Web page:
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Thursday, May 31, 2012

second thoughts

So I'm having second thoughts about my transition.
Not about my engagement with the process as much as whether the direction is as clear as I'd like. Perhaps it's in some way down to lacking presently for a surgical marker, and partly it's going through those initial weeks and months for a documentary at the moment and remembering how those first few months of confusion clarified and directions were set.And then there was this excellent article in(unapologetic) Bilerico . That hit home especially  for the coincidence of having just had 'Simulacra' as my U-bahn book.  Whatever, really just thinking over how I resolved identity and whether that resolution still holds.
After the first couple of weeks I was clear that something quite drastic and very related to gender were happening with me. My main aim was to try and ascertain just what exactly I was. It seemed axiomatic at the time that I couldn't just lose male history and identity, that whatever I was would come under the genderqueer rubric. There were a couple of months of going backward and forward and through genders, or so it seemed before the habits started to fade and the essentials of the male vanished softly and silently away.
More, though, there was an emerging picture of the process. I was a young girl in the antique surroundings of her deceased uncle's overstuffed mansion. And my process was to go through that place and change, keep, add or subtract through viewing his accumulation of objects, of habits, of pasts. And thereby try and define my capabilities and autonomy as a woman. Or at least that was the main one of a small number of analogies that I used.
And at that point of time, when that process was inexorably starting, thinking to myself about exactly where that transition might lead and what I might be at the end of it. That, in turn, led to how I saw transsexuality and genderqueerness as operating.
After about three or four months I couldn't really think of myself as anything but female and transsexual, it was only too obvious a conclusion. But there were still three ways I could see myself as being potentially genderqueer.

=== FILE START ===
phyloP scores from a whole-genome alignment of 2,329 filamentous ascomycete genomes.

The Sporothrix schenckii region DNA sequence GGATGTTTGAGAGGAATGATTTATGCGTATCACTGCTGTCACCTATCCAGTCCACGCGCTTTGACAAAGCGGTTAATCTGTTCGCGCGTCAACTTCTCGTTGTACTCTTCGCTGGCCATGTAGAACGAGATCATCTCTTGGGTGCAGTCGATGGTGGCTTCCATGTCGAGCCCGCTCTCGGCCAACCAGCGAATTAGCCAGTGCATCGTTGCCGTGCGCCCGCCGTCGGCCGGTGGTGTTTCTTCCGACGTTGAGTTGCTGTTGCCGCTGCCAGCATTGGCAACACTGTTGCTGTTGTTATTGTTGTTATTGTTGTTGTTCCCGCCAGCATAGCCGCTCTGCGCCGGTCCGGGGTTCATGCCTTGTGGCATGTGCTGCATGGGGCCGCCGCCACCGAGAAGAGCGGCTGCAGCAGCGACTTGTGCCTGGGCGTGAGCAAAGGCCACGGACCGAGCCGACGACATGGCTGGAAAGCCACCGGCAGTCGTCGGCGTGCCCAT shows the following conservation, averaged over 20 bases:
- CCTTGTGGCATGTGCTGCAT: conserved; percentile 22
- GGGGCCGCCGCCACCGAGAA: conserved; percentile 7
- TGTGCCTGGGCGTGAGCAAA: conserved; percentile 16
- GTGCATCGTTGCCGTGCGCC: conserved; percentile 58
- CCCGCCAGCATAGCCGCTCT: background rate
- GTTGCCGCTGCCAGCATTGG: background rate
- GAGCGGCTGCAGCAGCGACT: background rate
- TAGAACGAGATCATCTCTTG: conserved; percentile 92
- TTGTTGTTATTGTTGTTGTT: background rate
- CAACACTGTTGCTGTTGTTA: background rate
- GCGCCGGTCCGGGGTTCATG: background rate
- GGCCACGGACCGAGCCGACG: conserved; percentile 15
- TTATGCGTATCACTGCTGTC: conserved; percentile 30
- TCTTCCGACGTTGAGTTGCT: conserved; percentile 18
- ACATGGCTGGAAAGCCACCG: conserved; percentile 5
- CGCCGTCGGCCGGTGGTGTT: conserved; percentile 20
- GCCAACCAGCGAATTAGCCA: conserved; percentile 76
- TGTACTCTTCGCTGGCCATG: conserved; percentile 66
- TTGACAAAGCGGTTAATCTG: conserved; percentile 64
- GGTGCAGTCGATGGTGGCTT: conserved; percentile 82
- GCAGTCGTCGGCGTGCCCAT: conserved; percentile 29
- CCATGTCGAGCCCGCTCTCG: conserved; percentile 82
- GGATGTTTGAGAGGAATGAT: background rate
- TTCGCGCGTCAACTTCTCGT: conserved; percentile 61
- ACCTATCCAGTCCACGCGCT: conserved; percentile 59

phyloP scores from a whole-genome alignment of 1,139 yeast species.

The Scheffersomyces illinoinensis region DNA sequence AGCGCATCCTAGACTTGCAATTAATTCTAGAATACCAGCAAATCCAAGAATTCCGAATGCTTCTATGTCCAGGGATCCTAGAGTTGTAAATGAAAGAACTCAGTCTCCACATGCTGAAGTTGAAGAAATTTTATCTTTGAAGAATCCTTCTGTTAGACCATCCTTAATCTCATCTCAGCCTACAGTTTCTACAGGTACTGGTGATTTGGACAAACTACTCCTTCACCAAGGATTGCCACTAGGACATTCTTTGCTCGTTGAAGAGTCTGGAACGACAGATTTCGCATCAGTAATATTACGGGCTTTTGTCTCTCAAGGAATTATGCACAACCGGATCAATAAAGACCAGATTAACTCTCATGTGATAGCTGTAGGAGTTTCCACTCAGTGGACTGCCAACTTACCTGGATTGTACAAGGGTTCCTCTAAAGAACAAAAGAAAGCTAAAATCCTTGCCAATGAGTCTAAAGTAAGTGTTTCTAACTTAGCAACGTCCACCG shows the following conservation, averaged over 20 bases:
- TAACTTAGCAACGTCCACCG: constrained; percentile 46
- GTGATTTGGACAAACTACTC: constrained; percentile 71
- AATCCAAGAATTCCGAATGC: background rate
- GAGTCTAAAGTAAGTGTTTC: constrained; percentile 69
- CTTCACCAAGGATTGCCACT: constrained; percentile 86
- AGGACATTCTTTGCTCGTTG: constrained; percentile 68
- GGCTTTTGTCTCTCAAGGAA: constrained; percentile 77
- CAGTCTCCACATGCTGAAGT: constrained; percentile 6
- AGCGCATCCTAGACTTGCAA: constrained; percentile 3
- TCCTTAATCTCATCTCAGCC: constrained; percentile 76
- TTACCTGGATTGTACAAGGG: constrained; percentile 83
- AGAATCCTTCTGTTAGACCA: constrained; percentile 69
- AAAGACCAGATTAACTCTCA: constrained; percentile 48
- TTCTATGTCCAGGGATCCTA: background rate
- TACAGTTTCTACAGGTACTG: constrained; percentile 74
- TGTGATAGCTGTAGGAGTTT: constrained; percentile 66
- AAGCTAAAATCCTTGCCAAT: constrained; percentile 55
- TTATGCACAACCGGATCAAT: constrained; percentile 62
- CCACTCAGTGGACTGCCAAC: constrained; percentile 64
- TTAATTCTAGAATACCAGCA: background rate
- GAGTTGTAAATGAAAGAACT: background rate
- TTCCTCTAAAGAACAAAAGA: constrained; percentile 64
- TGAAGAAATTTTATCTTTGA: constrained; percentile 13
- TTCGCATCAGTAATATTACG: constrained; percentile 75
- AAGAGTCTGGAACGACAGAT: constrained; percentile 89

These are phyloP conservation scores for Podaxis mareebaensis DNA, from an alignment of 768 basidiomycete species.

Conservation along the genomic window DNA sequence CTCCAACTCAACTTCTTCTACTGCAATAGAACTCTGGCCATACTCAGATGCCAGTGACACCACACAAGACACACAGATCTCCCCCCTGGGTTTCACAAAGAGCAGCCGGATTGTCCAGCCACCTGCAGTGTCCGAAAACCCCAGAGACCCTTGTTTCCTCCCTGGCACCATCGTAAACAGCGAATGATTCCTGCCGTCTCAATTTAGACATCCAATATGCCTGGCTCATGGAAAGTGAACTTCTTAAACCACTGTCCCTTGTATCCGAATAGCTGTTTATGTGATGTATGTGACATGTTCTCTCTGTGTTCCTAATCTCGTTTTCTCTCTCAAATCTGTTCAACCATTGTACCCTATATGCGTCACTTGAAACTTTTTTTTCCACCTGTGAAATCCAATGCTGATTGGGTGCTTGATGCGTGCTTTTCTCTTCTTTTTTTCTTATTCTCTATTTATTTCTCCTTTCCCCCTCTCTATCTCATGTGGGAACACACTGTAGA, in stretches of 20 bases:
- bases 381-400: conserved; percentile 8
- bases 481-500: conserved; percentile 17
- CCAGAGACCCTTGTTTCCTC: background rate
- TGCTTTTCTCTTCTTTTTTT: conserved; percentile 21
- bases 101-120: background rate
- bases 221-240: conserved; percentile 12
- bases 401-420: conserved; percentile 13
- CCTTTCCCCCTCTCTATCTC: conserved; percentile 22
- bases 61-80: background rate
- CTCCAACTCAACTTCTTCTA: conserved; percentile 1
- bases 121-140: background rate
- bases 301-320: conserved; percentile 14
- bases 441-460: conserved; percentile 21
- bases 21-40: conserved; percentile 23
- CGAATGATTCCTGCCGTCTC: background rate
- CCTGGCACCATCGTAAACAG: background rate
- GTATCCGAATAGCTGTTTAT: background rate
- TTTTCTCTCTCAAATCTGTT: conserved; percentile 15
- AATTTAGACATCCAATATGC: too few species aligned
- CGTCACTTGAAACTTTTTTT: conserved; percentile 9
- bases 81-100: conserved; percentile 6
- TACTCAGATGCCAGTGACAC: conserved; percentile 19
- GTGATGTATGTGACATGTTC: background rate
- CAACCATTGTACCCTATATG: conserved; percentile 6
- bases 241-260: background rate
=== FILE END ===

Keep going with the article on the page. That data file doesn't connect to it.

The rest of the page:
The first was simply by adopting 'genderqueer' as a more descriptive term than transgender or transsexual.
The second is a superficial performative thing. That we can never totally eliminate every last habit of movement, every quirk of that previously assigned gender. Being 'read' that way messages genderqueerness.
The third was more about what I might grow into. Maybe the male material would prove recalcitrant in some ways or the maleness of the experience might somehow contaminate. Maybe the very extent of transition allots a transgressive gaze on the world, a genderqueerness born out of too much knowledge.
In trying to resolve things on this third level, I came to the thought that whatever would eventuate I'd simply engage in the process as a female and nothing more insofar as I could help it. And even if I were to come to a place of genderqueerness in myself then the only way to do that was through being myself, a woman, and not by harbouring any theoretical reservations about that to hamper me.
Lately though, there is an undercurrent of ennui. It sometimes comes when I'm walking around and viewing the same patterns of the gendered world playing themselves out again and again. It's not any real feeling of alienated identity and any genderqueer identity remains inactive, excepting inevitable performance trivialities. And some iterative ones, if my present butch trending appearance is anything to go by. But thinking that this is part of the transness that makes me a trans woman - that vision of the binary in all it's multiple permutations, that hard won literacy of behaviour and understandings.Because to be simply a normal cis woman I'd have to give up not only much of my past but what I've learned through transition. I do see it as one thing unites us as trans women in that as we go through our transition processes, our transitioning eyes see the world in ways that no cis woman ever does.
It doesn't make me genderqueer. What it does do, though, is challenge my articulation of womanhood to reflect something of that, without needing any special social milieu to practice it in.
Something to live up to.
Fifteen year olds ( I've just had that particular birthday party ) think things like that.

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